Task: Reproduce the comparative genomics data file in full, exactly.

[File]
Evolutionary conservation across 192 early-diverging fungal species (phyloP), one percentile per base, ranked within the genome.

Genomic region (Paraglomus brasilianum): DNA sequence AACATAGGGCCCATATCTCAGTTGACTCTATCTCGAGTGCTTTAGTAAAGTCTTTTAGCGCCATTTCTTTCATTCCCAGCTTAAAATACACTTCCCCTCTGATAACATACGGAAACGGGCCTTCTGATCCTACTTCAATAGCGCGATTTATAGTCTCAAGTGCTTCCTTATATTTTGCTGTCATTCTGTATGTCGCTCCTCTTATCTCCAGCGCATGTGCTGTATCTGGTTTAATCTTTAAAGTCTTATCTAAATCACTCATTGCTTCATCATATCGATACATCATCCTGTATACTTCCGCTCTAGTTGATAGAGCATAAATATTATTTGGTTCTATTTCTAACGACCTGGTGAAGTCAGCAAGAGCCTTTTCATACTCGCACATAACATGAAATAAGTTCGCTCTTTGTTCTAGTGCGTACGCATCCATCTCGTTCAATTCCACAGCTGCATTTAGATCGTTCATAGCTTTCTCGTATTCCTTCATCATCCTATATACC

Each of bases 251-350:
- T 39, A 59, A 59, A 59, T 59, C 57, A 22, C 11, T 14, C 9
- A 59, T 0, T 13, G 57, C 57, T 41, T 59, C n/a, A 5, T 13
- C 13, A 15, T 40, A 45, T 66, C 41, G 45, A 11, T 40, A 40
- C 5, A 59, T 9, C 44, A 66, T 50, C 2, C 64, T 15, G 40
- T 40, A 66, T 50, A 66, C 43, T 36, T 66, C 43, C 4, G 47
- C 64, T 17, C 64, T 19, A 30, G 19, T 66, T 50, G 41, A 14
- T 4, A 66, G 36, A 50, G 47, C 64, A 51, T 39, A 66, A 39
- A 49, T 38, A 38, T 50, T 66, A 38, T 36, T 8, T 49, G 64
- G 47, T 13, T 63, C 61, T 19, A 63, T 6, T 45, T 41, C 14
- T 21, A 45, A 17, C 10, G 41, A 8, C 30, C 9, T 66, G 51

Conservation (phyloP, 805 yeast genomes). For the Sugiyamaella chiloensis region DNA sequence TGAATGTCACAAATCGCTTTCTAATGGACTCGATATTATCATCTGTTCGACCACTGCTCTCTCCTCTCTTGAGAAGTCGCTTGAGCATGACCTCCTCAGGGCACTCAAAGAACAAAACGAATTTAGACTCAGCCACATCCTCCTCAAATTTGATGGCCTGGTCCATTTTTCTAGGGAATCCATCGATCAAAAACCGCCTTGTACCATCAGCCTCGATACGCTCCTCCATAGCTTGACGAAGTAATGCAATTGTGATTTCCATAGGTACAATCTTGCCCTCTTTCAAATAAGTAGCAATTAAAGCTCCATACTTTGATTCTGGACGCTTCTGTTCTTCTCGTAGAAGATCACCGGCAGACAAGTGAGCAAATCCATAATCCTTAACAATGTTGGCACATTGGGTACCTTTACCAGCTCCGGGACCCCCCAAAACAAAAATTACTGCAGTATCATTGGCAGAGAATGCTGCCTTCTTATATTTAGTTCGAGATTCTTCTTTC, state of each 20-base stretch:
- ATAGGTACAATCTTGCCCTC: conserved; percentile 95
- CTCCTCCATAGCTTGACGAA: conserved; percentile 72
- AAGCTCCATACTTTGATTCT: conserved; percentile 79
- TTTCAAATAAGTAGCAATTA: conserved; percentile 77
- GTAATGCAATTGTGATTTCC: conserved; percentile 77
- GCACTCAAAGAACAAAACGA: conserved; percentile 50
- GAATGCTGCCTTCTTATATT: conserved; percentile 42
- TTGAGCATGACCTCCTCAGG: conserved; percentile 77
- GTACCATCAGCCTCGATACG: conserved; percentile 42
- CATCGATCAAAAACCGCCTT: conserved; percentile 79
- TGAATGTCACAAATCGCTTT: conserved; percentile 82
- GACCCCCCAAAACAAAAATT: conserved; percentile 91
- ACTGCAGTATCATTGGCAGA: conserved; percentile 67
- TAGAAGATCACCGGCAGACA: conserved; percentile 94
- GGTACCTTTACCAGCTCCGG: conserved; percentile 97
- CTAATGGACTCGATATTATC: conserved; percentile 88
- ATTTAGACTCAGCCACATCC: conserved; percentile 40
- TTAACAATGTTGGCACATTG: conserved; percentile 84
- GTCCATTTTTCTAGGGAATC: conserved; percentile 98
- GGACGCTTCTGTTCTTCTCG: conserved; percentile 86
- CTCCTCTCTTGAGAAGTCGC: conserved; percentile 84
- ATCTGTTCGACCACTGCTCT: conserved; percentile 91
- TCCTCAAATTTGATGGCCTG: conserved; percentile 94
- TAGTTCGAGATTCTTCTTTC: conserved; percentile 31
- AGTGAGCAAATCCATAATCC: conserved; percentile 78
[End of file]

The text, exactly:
Evolutionary conservation across 192 early-diverging fungal species (phyloP), one percentile per base, ranked within the genome.

Genomic region (Paraglomus brasilianum): DNA sequence AACATAGGGCCCATATCTCAGTTGACTCTATCTCGAGTGCTTTAGTAAAGTCTTTTAGCGCCATTTCTTTCATTCCCAGCTTAAAATACACTTCCCCTCTGATAACATACGGAAACGGGCCTTCTGATCCTACTTCAATAGCGCGATTTATAGTCTCAAGTGCTTCCTTATATTTTGCTGTCATTCTGTATGTCGCTCCTCTTATCTCCAGCGCATGTGCTGTATCTGGTTTAATCTTTAAAGTCTTATCTAAATCACTCATTGCTTCATCATATCGATACATCATCCTGTATACTTCCGCTCTAGTTGATAGAGCATAAATATTATTTGGTTCTATTTCTAACGACCTGGTGAAGTCAGCAAGAGCCTTTTCATACTCGCACATAACATGAAATAAGTTCGCTCTTTGTTCTAGTGCGTACGCATCCATCTCGTTCAATTCCACAGCTGCATTTAGATCGTTCATAGCTTTCTCGTATTCCTTCATCATCCTATATACC

Each of bases 251-350:
- T 39, A 59, A 59, A 59, T 59, C 57, A 22, C 11, T 14, C 9
- A 59, T 0, T 13, G 57, C 57, T 41, T 59, C n/a, A 5, T 13
- C 13, A 15, T 40, A 45, T 66, C 41, G 45, A 11, T 40, A 40
- C 5, A 59, T 9, C 44, A 66, T 50, C 2, C 64, T 15, G 40
- T 40, A 66, T 50, A 66, C 43, T 36, T 66, C 43, C 4, G 47
- C 64, T 17, C 64, T 19, A 30, G 19, T 66, T 50, G 41, A 14
- T 4, A 66, G 36, A 50, G 47, C 64, A 51, T 39, A 66, A 39
- A 49, T 38, A 38, T 50, T 66, A 38, T 36, T 8, T 49, G 64
- G 47, T 13, T 63, C 61, T 19, A 63, T 6, T 45, T 41, C 14
- T 21, A 45, A 17, C 10, G 41, A 8, C 30, C 9, T 66, G 51

Conservation (phyloP, 805 yeast genomes). For the Sugiyamaella chiloensis region DNA sequence TGAATGTCACAAATCGCTTTCTAATGGACTCGATATTATCATCTGTTCGACCACTGCTCTCTCCTCTCTTGAGAAGTCGCTTGAGCATGACCTCCTCAGGGCACTCAAAGAACAAAACGAATTTAGACTCAGCCACATCCTCCTCAAATTTGATGGCCTGGTCCATTTTTCTAGGGAATCCATCGATCAAAAACCGCCTTGTACCATCAGCCTCGATACGCTCCTCCATAGCTTGACGAAGTAATGCAATTGTGATTTCCATAGGTACAATCTTGCCCTCTTTCAAATAAGTAGCAATTAAAGCTCCATACTTTGATTCTGGACGCTTCTGTTCTTCTCGTAGAAGATCACCGGCAGACAAGTGAGCAAATCCATAATCCTTAACAATGTTGGCACATTGGGTACCTTTACCAGCTCCGGGACCCCCCAAAACAAAAATTACTGCAGTATCATTGGCAGAGAATGCTGCCTTCTTATATTTAGTTCGAGATTCTTCTTTC, state of each 20-base stretch:
- ATAGGTACAATCTTGCCCTC: conserved; percentile 95
- CTCCTCCATAGCTTGACGAA: conserved; percentile 72
- AAGCTCCATACTTTGATTCT: conserved; percentile 79
- TTTCAAATAAGTAGCAATTA: conserved; percentile 77
- GTAATGCAATTGTGATTTCC: conserved; percentile 77
- GCACTCAAAGAACAAAACGA: conserved; percentile 50
- GAATGCTGCCTTCTTATATT: conserved; percentile 42
- TTGAGCATGACCTCCTCAGG: conserved; percentile 77
- GTACCATCAGCCTCGATACG: conserved; percentile 42
- CATCGATCAAAAACCGCCTT: conserved; percentile 79
- TGAATGTCACAAATCGCTTT: conserved; percentile 82
- GACCCCCCAAAACAAAAATT: conserved; percentile 91
- ACTGCAGTATCATTGGCAGA: conserved; percentile 67
- TAGAAGATCACCGGCAGACA: conserved; percentile 94
- GGTACCTTTACCAGCTCCGG: conserved; percentile 97
- CTAATGGACTCGATATTATC: conserved; percentile 88
- ATTTAGACTCAGCCACATCC: conserved; percentile 40
- TTAACAATGTTGGCACATTG: conserved; percentile 84
- GTCCATTTTTCTAGGGAATC: conserved; percentile 98
- GGACGCTTCTGTTCTTCTCG: conserved; percentile 86
- CTCCTCTCTTGAGAAGTCGC: conserved; percentile 84
- ATCTGTTCGACCACTGCTCT: conserved; percentile 91
- TCCTCAAATTTGATGGCCTG: conserved; percentile 94
- TAGTTCGAGATTCTTCTTTC: conserved; percentile 31
- AGTGAGCAAATCCATAATCC: conserved; percentile 78